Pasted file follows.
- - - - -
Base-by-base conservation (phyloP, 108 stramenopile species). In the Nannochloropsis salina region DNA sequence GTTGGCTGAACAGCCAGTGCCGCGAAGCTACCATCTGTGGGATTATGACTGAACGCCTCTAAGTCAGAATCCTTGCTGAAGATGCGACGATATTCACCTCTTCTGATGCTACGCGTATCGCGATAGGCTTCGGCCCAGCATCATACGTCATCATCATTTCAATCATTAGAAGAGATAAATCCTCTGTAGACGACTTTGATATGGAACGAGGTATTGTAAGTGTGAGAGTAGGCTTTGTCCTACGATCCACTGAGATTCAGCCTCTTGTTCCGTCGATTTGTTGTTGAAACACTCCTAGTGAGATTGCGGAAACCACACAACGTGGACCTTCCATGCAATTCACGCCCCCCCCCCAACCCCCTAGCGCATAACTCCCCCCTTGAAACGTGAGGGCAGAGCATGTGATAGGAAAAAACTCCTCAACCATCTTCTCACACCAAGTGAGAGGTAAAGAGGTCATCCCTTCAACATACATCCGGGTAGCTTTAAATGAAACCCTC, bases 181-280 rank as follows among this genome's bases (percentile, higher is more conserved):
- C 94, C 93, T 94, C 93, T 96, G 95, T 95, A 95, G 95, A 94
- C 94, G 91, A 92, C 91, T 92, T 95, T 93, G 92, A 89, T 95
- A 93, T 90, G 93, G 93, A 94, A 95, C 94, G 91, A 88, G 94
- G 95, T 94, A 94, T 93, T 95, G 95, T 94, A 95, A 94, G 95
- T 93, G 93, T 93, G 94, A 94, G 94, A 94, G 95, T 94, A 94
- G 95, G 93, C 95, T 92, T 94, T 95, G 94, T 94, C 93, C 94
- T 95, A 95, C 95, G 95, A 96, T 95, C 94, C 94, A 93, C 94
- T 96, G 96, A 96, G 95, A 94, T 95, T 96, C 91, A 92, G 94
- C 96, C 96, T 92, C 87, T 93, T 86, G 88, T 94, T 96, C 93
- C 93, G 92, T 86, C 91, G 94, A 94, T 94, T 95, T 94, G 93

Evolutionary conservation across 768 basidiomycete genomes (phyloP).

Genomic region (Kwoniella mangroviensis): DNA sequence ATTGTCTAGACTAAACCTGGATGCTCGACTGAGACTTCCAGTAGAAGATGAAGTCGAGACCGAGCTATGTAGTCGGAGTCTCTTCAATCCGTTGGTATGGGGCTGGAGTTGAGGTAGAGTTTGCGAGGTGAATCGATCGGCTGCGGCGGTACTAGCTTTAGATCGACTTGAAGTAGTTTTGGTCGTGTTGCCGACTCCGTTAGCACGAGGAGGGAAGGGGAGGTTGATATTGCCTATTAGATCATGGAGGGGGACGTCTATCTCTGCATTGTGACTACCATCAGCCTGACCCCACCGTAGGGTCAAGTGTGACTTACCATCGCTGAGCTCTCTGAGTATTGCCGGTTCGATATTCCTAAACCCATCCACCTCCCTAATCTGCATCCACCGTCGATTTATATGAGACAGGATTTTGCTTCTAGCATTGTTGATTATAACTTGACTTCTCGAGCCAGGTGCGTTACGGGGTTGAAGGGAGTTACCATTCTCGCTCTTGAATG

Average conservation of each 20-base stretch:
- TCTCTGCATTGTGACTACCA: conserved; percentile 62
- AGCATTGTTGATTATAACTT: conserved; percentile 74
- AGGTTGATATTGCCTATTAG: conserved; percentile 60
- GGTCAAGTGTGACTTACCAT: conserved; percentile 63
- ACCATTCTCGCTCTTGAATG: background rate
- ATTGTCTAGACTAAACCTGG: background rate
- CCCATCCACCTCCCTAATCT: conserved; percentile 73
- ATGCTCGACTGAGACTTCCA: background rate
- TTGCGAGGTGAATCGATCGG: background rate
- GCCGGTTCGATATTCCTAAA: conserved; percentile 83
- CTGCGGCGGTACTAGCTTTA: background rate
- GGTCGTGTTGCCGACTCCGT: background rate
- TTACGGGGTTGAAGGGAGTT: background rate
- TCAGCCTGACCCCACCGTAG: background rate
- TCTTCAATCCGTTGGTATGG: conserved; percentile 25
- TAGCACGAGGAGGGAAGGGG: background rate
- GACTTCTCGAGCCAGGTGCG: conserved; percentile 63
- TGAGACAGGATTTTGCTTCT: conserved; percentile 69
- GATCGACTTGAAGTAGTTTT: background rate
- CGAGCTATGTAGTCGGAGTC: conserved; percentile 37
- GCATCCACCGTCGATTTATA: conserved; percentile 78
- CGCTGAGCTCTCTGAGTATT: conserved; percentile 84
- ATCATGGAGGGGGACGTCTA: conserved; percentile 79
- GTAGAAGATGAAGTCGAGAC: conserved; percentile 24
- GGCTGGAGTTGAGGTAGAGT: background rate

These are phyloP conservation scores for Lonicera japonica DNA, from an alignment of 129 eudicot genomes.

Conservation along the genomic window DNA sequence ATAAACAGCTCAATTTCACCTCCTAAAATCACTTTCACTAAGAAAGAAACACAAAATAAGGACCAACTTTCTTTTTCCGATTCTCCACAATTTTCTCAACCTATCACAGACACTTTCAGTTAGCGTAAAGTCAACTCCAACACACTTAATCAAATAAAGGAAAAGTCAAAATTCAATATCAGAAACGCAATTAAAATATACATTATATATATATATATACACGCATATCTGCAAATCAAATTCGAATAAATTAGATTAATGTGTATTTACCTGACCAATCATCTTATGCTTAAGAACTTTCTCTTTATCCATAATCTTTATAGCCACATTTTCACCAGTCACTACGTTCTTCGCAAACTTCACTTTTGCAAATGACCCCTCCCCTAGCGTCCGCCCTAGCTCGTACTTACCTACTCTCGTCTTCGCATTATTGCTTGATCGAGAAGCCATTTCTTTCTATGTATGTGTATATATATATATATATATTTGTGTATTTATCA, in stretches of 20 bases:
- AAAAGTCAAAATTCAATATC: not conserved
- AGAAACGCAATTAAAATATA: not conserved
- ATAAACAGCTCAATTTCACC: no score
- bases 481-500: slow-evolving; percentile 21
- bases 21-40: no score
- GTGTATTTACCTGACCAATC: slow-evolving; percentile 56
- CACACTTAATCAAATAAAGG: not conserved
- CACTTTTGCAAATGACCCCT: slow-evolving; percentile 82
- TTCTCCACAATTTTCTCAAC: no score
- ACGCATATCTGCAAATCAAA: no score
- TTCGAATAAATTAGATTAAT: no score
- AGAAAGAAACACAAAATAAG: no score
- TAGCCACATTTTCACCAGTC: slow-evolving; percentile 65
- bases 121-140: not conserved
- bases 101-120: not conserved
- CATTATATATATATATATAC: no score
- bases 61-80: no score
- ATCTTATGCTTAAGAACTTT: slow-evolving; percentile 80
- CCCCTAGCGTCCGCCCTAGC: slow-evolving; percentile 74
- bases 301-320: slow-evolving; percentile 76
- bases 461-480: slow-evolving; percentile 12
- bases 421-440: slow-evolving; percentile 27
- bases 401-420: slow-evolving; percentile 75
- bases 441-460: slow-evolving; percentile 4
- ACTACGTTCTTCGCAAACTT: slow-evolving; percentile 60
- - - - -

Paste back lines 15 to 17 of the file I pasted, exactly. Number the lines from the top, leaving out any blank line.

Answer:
- TCTCTGCATTGTGACTACCA: conserved; percentile 62
- AGCATTGTTGATTATAACTT: conserved; percentile 74
- AGGTTGATATTGCCTATTAG: conserved; percentile 60